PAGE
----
Mark Wahlberg, an actor most audiences tend to like, had the honor of starring in the horrible M. Night Shyalaman film The Happening and the horribly reviewed video game adaptation Max Payne in 2008. His agent should be fired after this year. Max Payne isn't nearly as bad as reviews initially indicated, but it doesn't exactly avoid the video game adaptation curse, either.
Max Payne, the movie, is about a man whose wife and child were murdered by a group of thugs. The case has run cold, and he is an empty shell of his former self. However, after a woman he briefly knew (Bond Girl Olga Kurylenko) is slaughtered by someone or something, he begins to suspect that her murder is related to his wife's death. His off-the-books investigation leads him into a world of drugs that cause its users to hallucinate frightening winged beasts, among other things - but that also gives them incredible strength and stamina.
The movie has a lot of recognizable faces, though aside from Wahlberg no one would be considered an A-lister. Beau Bridges plays a rather soft-spoken confidant to Max, a rather poor choice for a role such as this. Ludacris is okay as an Internal Affairs detective, but doesn't get to do much. Chris O'Donnell and Donal Logue are the strongest of the supporting cast, while Mila Kunis begs the question of who did she have to sleep with to be put in a role that completely doesn't fit her look or acting style.
But I'm getting ahead of myself. Max Payne is a nice-looking flick, as director John Moore fills with picture with noir-like imagery and downright freaky looking monsters (if you're expecting a monster movie, though, look elsewhere). The design and cinematography are great, leaving Max Payne with the look of an accomplished film. And Moore doesn't seem to get too distracted by the visuals as so many directors who do video game adaptations tend to do; the visuals complement the surprisingly non-action-packed plot effectively enough.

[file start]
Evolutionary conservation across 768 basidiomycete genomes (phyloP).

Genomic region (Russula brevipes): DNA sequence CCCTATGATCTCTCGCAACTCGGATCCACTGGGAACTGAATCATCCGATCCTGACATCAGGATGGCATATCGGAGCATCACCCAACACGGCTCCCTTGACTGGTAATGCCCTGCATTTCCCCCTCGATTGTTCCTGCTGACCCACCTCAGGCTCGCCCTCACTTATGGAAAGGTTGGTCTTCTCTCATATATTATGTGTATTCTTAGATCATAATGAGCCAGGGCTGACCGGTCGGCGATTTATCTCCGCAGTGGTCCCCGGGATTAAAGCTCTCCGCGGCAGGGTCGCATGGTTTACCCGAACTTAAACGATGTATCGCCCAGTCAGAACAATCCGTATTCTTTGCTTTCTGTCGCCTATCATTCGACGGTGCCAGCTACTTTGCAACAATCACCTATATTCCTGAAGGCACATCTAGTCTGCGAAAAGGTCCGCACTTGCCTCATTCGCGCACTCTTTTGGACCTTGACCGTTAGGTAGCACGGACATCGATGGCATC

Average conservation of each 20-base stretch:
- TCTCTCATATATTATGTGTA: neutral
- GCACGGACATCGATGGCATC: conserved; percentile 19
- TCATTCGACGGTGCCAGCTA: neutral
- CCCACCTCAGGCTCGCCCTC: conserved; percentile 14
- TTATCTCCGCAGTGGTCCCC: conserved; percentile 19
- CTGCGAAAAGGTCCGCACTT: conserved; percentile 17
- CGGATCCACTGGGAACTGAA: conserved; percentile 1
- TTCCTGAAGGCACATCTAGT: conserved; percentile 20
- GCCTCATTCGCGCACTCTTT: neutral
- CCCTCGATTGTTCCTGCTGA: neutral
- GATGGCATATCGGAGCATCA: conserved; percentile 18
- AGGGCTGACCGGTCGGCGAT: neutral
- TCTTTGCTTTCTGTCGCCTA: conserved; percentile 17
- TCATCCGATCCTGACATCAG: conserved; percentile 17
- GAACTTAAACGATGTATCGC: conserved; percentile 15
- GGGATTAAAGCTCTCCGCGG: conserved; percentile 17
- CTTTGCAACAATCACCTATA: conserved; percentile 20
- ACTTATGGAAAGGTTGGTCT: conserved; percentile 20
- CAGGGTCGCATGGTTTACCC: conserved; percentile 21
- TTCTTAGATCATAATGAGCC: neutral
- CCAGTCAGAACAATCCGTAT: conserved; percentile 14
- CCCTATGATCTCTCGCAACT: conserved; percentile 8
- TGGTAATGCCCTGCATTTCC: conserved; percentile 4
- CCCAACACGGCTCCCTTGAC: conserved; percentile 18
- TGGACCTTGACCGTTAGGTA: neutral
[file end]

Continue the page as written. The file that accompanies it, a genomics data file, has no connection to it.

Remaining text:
However, the screenplay still isn't very good. My roommate, who has played the video game, claims that the story upon which this movie is based was more than good enough to require the major tweaks that were taken here. More importantly, as he pointed out, the Max Payne of the video game is a complete bad-ass, whereas Mark Wahlberg's version was "pussified." I didn't notice at the time, but he is right: while he walks the walk, he is hardly the badass Max Payne should have been.
Still, having not played the game, I can only comment on what I saw during the movie. The dialogue is a little awkward at times - most likely enhanced by the poor casting decisions. The plot itself is intriguing but predictable; you can guess who the bad guy is going to be before he or she is even shown on-screen for the first time. Some of the characters don't make sense... I'm still not sure what Kunis was supposed to be.
What's really lacking, though, is the action. There are a few scenes of brutality and the ending sequence, which has Payne blasting away people left and right, is pretty damn good; but Moore needed a few more of these scattered throughout. Had he kept his film how it is, with cool-looking visuals and a decent enough story, some more action could have made Max Payne more than worth it. Instead, while the movie is never boring, it seems to be missing something. The decision to go PG-13 on what clearly is an R-rated franchise was another mistake.
Max Payne is moderately entertaining to watch and not the complete disaster the critics claimed it to be, but given a few tweaks, a little more action and an R-rating, this movie could really have been something, give or take the awkward casting.
Review by Erik Samdahl unless otherwise indicated.
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